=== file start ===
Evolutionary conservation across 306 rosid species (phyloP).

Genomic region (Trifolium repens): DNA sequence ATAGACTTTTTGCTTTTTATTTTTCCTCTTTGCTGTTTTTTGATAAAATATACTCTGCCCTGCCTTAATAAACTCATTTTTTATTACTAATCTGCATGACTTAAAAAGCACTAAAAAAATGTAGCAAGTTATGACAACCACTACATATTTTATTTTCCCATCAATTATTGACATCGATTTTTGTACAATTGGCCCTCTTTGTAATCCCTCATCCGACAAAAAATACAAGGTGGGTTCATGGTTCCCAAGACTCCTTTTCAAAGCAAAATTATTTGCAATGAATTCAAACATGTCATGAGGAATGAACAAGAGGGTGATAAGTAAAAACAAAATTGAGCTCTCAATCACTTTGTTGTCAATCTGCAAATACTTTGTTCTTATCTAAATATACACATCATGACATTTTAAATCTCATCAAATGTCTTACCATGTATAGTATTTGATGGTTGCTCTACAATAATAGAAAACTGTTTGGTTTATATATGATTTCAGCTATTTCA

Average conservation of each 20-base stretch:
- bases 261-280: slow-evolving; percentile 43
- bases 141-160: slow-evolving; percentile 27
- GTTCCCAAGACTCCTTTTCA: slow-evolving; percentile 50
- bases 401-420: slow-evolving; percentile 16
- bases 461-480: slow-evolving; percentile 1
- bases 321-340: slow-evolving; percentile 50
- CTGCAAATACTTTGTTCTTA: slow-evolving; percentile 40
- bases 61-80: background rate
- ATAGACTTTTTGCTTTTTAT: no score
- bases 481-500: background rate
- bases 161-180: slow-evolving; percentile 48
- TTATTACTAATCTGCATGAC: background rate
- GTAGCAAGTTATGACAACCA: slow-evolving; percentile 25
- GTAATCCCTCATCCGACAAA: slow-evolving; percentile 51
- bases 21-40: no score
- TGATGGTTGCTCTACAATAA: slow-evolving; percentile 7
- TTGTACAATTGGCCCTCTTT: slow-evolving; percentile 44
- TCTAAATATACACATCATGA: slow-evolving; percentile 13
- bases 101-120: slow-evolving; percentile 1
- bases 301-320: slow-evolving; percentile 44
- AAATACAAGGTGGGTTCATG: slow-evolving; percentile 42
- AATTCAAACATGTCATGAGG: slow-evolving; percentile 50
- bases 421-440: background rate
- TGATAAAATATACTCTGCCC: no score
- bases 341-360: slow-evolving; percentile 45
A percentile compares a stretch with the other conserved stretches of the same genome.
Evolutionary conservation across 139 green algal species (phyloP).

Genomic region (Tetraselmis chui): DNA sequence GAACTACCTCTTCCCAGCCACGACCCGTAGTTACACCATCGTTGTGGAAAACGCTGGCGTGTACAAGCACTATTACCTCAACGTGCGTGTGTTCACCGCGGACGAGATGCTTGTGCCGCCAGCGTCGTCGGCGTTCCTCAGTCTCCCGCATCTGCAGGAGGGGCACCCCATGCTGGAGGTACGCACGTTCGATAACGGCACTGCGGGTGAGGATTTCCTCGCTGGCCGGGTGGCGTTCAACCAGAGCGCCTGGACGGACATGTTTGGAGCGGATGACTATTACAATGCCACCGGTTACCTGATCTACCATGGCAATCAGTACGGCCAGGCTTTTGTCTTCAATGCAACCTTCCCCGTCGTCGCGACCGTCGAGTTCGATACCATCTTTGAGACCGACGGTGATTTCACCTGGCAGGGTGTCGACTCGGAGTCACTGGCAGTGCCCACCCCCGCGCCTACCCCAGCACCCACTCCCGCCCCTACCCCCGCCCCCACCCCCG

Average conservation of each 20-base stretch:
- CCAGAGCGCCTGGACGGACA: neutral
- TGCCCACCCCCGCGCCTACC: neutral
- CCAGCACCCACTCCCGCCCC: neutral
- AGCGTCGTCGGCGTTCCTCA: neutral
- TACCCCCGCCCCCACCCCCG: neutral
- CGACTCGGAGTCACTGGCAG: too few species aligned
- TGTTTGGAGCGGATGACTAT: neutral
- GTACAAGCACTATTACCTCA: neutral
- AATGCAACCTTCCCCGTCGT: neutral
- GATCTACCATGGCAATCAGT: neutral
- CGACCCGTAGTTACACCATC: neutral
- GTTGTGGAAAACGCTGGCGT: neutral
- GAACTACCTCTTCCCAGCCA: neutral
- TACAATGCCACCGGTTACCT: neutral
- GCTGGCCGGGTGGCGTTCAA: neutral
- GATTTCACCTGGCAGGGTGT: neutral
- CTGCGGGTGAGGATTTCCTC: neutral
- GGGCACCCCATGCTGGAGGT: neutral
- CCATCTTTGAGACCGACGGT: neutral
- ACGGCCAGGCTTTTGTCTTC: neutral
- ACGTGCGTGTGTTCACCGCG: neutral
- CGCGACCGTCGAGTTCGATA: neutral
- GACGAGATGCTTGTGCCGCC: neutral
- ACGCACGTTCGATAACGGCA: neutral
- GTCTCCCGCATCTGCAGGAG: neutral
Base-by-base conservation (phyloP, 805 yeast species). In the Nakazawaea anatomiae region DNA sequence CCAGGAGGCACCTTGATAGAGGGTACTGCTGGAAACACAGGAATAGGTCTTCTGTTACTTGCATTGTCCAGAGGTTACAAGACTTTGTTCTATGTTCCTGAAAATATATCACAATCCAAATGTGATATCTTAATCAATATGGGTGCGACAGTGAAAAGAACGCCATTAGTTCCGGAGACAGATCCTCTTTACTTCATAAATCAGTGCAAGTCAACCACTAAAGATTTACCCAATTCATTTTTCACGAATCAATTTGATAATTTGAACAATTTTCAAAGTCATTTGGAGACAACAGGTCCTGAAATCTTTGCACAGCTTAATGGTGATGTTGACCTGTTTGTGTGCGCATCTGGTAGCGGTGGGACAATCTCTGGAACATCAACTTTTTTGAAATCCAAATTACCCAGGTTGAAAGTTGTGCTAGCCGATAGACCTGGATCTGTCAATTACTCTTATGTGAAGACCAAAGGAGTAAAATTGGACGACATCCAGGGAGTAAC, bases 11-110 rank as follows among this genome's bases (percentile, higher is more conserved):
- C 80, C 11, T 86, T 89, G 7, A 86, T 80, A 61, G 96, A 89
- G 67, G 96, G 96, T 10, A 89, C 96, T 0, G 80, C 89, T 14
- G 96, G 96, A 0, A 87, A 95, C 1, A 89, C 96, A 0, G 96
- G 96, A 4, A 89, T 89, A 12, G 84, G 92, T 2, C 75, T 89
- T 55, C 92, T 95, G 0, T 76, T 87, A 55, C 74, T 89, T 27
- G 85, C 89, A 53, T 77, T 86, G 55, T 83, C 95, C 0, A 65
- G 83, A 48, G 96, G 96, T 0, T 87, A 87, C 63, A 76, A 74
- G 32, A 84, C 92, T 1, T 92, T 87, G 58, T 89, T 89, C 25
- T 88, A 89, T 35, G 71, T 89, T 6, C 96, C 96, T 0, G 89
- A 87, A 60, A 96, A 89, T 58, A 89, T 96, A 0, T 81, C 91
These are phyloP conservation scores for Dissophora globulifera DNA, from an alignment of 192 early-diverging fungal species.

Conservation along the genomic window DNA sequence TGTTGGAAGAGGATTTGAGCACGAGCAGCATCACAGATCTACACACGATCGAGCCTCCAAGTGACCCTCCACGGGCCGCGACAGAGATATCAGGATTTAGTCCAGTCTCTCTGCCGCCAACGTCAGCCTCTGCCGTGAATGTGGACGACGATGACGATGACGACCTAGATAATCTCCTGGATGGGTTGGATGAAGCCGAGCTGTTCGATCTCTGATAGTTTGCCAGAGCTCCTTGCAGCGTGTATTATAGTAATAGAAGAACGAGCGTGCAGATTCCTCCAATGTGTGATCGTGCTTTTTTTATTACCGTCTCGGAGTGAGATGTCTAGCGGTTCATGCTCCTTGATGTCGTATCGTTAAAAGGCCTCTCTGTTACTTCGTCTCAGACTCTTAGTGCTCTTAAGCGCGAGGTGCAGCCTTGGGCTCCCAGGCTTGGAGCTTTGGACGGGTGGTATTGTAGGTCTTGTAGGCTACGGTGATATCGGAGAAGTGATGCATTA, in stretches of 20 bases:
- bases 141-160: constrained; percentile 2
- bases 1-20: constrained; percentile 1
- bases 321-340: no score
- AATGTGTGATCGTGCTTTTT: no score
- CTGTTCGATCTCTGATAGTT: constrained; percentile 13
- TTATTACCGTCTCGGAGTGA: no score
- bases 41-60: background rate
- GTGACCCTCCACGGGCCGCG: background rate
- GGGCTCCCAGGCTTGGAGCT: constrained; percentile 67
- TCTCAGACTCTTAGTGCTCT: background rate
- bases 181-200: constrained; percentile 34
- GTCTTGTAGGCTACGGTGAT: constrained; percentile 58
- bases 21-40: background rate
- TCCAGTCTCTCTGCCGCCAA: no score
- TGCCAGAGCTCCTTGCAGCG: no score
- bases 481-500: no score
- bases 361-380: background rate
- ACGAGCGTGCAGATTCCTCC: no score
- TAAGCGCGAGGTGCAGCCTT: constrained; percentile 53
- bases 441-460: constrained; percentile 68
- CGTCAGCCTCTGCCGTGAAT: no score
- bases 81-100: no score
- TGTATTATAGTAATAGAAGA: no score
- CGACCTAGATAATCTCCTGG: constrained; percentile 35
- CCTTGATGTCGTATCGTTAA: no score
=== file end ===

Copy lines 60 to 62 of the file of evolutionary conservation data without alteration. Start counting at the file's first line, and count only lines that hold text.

- G 67, G 96, G 96, T 10, A 89, C 96, T 0, G 80, C 89, T 14
- G 96, G 96, A 0, A 87, A 95, C 1, A 89, C 96, A 0, G 96
- G 96, A 4, A 89, T 89, A 12, G 84, G 92, T 2, C 75, T 89